The Master Review

This early Jet Li vehicle directed by Tsui Hark is now available on DVD through Hong Kong Legends, but is it any good? Read on to see what Dave Foster makes of it in his full review…

Arriving in Los Angeles to meet his Sifu and fulfil their dreams of establishing a martial arts school in America, Jet (Jet Li) finds himself stranded when he discovers his master’s herbal store is boarded up. Learning that he was defeated by an American martial arts master (Jerry Trimble) it becomes obvious that he must regain their honour and help the police out at the same time, as Trimble has been establishing his name via a series of illegal, brutal and unfair challenges. Along the way Jet must also combat both the ongoing frets of downtown Los Angeles life and the language barrier he finds himself presented with. Hooking up with May (Crystal Kwok), an American Chinese handling his master’s shop lease and a group of rather unconvincing Latino gang members looking for some guidance, Jet eventually locates his master before facing up to the challenge laid down by the American contender, Jerry Trimble.

Directed by Tsui Hark and made in 1989 The Master was initially shelved before finally seeing a release in 1993 to capitalise on Jet Li’s recent Once Upon A Time in China success. That classic of the genre was also helmed by Tsui Hark in which the two had moulded a new image for Jet, making it somewhat hard to believe the visionary director was involved in this mess pitching Jet as the country bumpkin Bruce Lee had already succeeded with. He’s by no means above making a terrible film but at the very least Tsui Hark injects some form of visual or technical flair to the proceedings, offering us something that hasn’t been seen before or at least has never been executed with such disregard for the basic needs of the audience. Be they effects laden projects completely lacking in a coherent story (Zu Warriors) or throwing your cameraman out a window following your actor (Time and Tide) there is always something to appreciate on a creative level, but The Master is distinctly lacking in this area featuring every sad stereotypical view the Chinese public might have had of American life in the early nineties, brought to the screen for their amusement.

And that really is one of the major flaws presented when attempting to market this film to a non-Chinese audience. Set entirely in Los Angeles many of the characters featured speak only English, or at least some disturbing form you only find in a Chinese dubbing studio as the American ethnic groups portrayed including Latino and Blacks feature vocals matching their truly contemptible casting, costume and makeup choices. That you can hardly call the actors cast in these roles even remotely adept at their art only makes things worse, while language such as ‘Chika’ and ‘Homes’ are thrown in for good measure to suit the stereotypes only furthering the embarrassment. This atrocity against the English language and art of acting extends to the ridiculous villainous figures, of which the central henchmen or random aggressors are either grotesque muscle-men or racial stereotypes, or some combination of the two immediately recognisable to any seasoned martial arts fan and sadly given more to do here than is ever necessary. Although there is the valid argument of how the Chinese are portrayed in American films of this era the fact remains neither are particularly acceptable, especially when there is little entertainment value to be had and worse still as the case is here, they prove to be a serious detriment to the film.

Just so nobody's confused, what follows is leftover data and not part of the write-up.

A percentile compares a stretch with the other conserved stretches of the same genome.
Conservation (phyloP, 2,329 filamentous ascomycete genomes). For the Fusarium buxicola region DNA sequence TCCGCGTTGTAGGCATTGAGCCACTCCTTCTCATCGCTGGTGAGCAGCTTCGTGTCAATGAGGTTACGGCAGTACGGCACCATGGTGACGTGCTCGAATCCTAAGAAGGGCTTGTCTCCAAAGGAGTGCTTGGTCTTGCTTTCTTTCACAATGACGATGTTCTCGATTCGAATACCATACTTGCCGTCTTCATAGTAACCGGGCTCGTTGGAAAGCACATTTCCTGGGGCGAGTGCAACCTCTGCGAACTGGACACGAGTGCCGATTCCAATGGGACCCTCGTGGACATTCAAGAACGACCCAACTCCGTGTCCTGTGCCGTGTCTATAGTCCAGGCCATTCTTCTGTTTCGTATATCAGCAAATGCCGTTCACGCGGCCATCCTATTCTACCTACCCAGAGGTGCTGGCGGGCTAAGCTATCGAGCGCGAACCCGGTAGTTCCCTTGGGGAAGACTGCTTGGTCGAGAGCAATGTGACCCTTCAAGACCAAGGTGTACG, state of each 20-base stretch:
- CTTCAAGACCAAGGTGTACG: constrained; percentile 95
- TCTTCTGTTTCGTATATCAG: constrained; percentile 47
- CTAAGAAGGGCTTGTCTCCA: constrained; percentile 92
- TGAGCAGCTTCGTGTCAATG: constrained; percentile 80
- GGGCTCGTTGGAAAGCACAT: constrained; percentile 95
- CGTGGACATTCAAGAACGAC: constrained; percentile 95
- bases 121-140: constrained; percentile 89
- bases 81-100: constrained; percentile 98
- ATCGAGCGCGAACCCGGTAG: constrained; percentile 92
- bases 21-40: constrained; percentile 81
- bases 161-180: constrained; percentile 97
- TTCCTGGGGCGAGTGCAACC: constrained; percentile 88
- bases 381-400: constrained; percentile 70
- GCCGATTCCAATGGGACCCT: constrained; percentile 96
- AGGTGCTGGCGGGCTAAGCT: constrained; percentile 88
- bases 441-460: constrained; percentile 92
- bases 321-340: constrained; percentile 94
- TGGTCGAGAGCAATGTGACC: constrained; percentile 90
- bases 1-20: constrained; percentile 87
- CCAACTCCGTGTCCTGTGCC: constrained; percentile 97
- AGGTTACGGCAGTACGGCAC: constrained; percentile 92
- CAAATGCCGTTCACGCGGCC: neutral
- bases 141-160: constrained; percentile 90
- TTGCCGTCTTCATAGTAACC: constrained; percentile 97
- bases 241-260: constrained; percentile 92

Fortunately the primary Chinese cast members are all extremely agreeable, with Jet Li playing on the innocent image he enjoyed throughout his early career in much the same visage Bruce Lee projected, that of an unsuspecting small-town boy with a meagre physique and modest view on himself. This immediately endears the audience to his plight – as contrived as it may be – though here on his travels across Los Angeles the image works a little too well. From Jet’s run in with the aforementioned Latino gang who initially steal from him only to swiftly kowtow to his abilities, to his arrest which leads to nursing the local police force with his ancient Chinese remedies, its all a little too idealistic and rapidly goes from being politely amusing to stupidly offensive. The stereotypes for example rage far and wide with every police officer shown to be an unhealthy mess, chowing down on fast food and clearly in desperate need of a shower and a shave. Though you could never consider this performance a breakthrough in acting terms for Li, as he does nothing else but go through the motions, it’s undeniable that he rises above the film’s grievances and performs in the entertaining fashion we have come to expect of him so you can hardly argue with a winning formula on his part.